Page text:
32. 32. TURN O PLASTY
  33. 33. TURN O PLASTY
  34. 34. RECONSTRUCTION USING BONE GRAFT Non-articular (Intercalary) Articular reconstruction Autograft Allograft
  35. 35. Non-articular(Autogenous) graft Advantage : Hypertrophy and no immune rejection Disadvantage : Limited source and donor site morbidity • Sources : Fibula, Iliac crest and tibia  Enneking - Compensatory hypertrophy 32% In fibular graft (Atrophy 9%)  Zwierzchowski - Ideal for children (OCNA JAN 91)
  36. 36. Non-articular(Autogenous) graft Vascularized fibular graft : Advantage: No creeping substitution Heal in hostile environment (Irradiated tissue and active infection) Healing within 6 months Disadvantage : Technically demanding Long operative time
  37. 37. Osteoarticular graft (Allograft) : To restore anatomy and physiology of near normal joint Advantages : Length can be adjusted Biological soft tissue healing Avoid the risks and complications of intramedullary fixation of endoprosthesis Direct attachment of remaining musculature
  38. 38. Disadvantage Long healing times Potential for transfer of disease and infection Immune rejection Necessity of articular surface size matching Fracture Infection Non union Osteoarticular graft (Allograft)(contd.) :
  39. 39. Technique  Size Trial for reduction : should produce suction when being dislocated - negative – alloendoprosthesis Fixation with plate on anterolateral surface Abductor attached to graft Postoperative Restrained exercise - 6 weeks Strengthening exercise - 8 weeks Weight bearing - 12 months
  40. 40. Osteoarticular graft (distal femur) Large graft Rigid fixation to host bone with plate on lateral and anterior surface of femur (entire length) Reconstruction of posterior capsule, collateral and cruciate ligaments with nonabsorbable suture (heavy) Unicondylar arthroplasty : Stage 3 or IA • Patella graft • Vascularized fibula Postoperative : Full weight bearing after one year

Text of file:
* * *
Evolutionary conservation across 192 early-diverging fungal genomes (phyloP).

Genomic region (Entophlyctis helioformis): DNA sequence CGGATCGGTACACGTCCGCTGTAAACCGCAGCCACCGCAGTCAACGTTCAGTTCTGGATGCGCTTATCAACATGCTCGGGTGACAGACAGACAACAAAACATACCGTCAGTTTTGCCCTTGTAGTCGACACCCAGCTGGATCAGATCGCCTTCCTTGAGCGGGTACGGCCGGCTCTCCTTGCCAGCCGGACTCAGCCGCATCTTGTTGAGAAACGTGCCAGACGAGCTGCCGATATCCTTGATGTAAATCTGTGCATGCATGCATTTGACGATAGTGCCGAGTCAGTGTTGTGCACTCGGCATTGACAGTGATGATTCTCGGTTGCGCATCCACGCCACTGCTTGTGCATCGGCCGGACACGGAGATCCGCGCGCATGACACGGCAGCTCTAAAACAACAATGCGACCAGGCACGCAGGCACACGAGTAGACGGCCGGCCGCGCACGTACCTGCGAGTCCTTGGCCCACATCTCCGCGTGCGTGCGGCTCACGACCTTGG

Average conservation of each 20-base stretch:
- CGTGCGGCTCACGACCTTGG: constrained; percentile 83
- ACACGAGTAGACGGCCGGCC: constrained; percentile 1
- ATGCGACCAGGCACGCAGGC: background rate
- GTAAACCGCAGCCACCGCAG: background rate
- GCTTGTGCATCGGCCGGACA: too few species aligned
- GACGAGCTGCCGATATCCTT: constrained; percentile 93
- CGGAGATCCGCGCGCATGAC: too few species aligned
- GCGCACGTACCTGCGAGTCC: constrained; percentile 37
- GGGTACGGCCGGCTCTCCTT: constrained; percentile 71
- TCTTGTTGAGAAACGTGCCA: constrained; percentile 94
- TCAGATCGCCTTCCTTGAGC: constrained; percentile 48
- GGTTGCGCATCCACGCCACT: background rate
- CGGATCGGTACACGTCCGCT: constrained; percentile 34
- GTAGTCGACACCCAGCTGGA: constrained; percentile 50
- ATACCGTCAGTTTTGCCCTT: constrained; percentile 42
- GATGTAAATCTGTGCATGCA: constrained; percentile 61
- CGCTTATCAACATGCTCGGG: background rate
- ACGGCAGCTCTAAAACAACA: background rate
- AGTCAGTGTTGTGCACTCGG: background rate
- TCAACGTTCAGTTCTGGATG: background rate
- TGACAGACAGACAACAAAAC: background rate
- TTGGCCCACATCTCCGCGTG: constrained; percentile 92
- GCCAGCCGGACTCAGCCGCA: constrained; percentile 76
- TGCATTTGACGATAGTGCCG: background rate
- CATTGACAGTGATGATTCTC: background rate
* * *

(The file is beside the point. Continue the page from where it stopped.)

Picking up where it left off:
41. 41. Reconstructions using autoclavedReconstructions using autoclaved bone graftbone graft
  42. 42. Proximal tibialProximal tibial Limb salvage is difficult Proximity to knee joint Poster lateral position of neurovascular bundles Lack of Adequate soft tissue Difficulty of reattachment of patellar tendon after resection - principle challenge
  43. 43. Proximal femoral endoprosthesis Oldest, widely used method Treatment of choiceTreatment of choice of patient with limited life expectancy
  44. 44. Type of endoprosthesis Bipolar THR: Short stem  Long stem
  45. 45. Proximal femoral endoprosthesis Advantage No prolong protected weight bearing Good ambulatory gait No risk of transmission of disease / infection Disadvantage Mechanical failure Loosening Stress fracture
  46. 46. Proximal femoral endoprosthesis 14-18 mm diameter : Age, Size of patient and Diameter of femur Length 135-200mm Anterior bow Modular prosthesis : Extramedullary porous in growth material on the segment proximal to stem. Trial in reduction
  47. 47. Postoperative Hip spica Instability during surgery : Abduction brace : 2-3 months
  48. 48. Proximal femoral replacement – problems  Instability  Dislocation – 2% - 14%  Loosening of acetabular component -46%  Aseptic loosening of femoral component  Functional outcome limited due to poor abductor function  Infection 0-14% Yavuz kabuet et al CORR 91 Seminar on surgical oncology (1997)13:3-10
  49. 49. Segmental custom made total knee replacement Indications Primary malignant tumor Metastatic tumor Stage three begin tumor
  50. 50. MODULAR CUSTOM MADE KNEE JOINT